I'm not saying that running won't work, I just think there are other options that address tactical matters better in my opinion.

The way I've found to best align my punches and clear the path quickly for the next punch is to punch straight out, drop the arm and send the next punch directly over it along the same path.

Actually Bruce Lee invented it, taught it to Dan Inosanto, who, according to Vunak, taught it to Vunak.

Again, you don't just do a Vunak-style straight blast (please see my earlier post). You have to wait for the right moment, preferably when your opponent is distracted by pain--this will usually prevent counters.

You can run right into him if he stops, but then you go into the trapping/ clinch stuff.
 

Dare Devil

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I've discussed this with people who were part of the LA Chinatown group and they describe the footwork as consisting of mutliple push steps. If running works for you, then by all means run, but historically speaking the footwork was taught differently. Paul Vunak is a very talented and innovative martial artist in his own right and deserves the credit for his work. The blast is essentially the same, but his approach seems to be very much his own creation. Perhaps it's better, worse, who knows? It's all about what you do with it. However, for reasons I stated earlier, I prefer the LA Chinatown method.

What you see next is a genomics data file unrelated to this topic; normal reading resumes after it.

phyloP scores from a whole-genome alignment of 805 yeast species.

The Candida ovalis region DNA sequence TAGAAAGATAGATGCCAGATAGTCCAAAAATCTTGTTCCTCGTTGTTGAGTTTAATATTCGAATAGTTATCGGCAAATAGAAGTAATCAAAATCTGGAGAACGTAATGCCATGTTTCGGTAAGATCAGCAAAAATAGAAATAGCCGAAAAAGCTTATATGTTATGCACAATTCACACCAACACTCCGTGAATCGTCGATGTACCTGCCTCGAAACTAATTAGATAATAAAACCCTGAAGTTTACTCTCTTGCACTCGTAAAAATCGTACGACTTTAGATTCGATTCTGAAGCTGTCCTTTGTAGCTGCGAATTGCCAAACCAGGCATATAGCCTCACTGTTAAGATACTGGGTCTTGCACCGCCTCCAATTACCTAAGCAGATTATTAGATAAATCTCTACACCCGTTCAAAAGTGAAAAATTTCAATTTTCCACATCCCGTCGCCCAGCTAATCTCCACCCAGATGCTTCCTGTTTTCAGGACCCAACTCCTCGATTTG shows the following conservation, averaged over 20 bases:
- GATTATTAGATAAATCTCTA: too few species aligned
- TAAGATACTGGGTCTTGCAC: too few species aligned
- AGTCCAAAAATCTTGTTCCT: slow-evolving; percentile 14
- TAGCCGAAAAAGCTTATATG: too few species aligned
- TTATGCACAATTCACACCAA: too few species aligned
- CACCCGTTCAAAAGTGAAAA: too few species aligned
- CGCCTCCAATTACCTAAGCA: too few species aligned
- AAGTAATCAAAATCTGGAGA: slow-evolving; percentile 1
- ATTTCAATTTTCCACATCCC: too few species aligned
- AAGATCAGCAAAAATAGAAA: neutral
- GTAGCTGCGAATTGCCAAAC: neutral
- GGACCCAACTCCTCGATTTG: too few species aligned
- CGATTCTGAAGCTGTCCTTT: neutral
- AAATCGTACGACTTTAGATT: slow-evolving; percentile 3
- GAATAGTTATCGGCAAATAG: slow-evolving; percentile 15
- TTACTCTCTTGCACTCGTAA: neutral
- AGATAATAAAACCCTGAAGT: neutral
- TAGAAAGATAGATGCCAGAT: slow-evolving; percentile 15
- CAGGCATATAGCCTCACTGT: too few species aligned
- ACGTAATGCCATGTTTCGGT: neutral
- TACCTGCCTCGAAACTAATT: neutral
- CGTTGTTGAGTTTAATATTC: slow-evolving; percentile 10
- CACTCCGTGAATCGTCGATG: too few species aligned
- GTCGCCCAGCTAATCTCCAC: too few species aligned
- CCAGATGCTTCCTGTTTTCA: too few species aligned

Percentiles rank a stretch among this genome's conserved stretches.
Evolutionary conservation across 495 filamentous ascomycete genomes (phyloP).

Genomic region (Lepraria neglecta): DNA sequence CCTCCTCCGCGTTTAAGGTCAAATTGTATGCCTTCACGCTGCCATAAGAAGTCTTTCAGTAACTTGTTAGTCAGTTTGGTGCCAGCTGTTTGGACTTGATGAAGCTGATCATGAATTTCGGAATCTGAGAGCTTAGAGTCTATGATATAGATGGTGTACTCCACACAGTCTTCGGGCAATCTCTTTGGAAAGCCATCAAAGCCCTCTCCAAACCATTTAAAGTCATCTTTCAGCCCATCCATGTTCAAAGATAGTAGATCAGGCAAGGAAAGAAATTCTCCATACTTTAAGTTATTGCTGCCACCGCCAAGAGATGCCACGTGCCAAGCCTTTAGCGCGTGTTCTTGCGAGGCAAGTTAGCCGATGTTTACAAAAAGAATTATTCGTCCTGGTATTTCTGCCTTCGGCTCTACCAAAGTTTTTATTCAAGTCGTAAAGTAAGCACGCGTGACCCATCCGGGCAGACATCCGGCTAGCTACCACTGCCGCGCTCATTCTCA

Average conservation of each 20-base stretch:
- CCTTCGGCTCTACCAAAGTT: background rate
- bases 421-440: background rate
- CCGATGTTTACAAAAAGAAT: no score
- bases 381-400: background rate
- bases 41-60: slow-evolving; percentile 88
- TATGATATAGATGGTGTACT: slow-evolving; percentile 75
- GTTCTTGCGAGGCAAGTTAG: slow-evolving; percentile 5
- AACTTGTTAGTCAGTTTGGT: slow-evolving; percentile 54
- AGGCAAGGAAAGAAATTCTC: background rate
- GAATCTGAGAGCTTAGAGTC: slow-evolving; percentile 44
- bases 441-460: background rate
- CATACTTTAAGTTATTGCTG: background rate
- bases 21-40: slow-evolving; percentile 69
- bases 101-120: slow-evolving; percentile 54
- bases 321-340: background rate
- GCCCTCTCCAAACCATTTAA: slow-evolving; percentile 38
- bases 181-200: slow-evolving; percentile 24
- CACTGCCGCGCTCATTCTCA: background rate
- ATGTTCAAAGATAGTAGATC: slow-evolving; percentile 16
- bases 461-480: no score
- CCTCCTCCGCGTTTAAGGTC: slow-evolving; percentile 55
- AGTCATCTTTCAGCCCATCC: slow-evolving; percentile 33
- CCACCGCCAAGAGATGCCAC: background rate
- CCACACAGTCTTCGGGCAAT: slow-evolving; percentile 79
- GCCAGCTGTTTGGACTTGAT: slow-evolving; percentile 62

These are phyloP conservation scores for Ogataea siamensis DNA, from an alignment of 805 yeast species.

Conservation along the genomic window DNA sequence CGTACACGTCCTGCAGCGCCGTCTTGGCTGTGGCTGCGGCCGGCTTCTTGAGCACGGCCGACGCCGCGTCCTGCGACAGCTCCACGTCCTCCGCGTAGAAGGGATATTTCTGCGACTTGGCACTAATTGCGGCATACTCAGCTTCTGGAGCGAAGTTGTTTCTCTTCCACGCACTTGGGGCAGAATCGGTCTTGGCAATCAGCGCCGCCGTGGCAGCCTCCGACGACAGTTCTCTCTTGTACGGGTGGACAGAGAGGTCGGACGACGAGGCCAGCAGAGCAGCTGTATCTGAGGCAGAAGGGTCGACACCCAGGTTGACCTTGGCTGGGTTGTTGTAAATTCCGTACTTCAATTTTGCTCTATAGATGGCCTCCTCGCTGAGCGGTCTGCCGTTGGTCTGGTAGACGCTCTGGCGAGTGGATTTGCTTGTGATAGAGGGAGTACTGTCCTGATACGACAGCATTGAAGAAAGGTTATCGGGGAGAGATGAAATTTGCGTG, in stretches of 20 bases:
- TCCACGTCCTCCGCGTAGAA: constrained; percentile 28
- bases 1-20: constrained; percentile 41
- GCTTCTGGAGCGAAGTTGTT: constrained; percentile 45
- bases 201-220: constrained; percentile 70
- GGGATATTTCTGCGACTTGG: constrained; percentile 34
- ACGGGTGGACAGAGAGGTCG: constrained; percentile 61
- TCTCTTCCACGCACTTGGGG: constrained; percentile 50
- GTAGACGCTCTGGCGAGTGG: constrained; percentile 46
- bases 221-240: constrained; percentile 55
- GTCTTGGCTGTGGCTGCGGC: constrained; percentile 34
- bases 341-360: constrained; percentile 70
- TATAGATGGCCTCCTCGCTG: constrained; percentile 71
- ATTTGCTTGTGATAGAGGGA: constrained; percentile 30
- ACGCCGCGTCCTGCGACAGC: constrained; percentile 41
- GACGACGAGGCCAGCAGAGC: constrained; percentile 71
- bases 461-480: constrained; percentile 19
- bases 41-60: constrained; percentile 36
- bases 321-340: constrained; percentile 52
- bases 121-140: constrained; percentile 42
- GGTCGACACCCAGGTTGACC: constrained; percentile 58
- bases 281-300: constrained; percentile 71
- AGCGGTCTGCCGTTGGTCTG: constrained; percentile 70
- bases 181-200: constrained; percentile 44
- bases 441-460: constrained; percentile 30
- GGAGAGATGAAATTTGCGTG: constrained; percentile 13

Zaose

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I prefer a chasing step over running because I can immediately be set to do something else in case the guy falls/changes alignment/fights back/etc.

I just feel much more centered and balanced, and my forward momentum is much more controlled.
 

flashlock

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I prefer a chasing step over running because I can immediately be set to do something else in case the guy falls/changes alignment/fights back/etc.

I just feel much more centered and balanced, and my forward momentum is much more controlled.

Yeah, I can appreciate that. You give up control when you run, but you gain tremendous pressure (virtually undefenseable if set up right).
 

Zaose

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Hey Brad,

I can see that point of view. I would suggest though, that a chasing step done right along with proper forward pressure and structure - is almost as fast as a run (easily able to keep up with anyone backpeddling or falling backwards) and provides as much forward pressure as running. I've definitely experimented with running - I just get more power, control and pressure if I keep my structure with a chasing step. That's just what works for me anyway.
 

flashlock

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Hey Brad,

I can see that point of view. I would suggest though, that a chasing step done right along with proper forward pressure and structure - is almost as fast as a run (easily able to keep up with anyone backpeddling or falling backwards) and provides as much forward pressure as running. I've definitely experimented with running - I just get more power, control and pressure if I keep my structure with a chasing step. That's just what works for me anyway.

Thanks for that. Now, by "chasing step" you're referring to having one leg stay in front and kind of "gallop" forward while you punch, the classic wing chung method?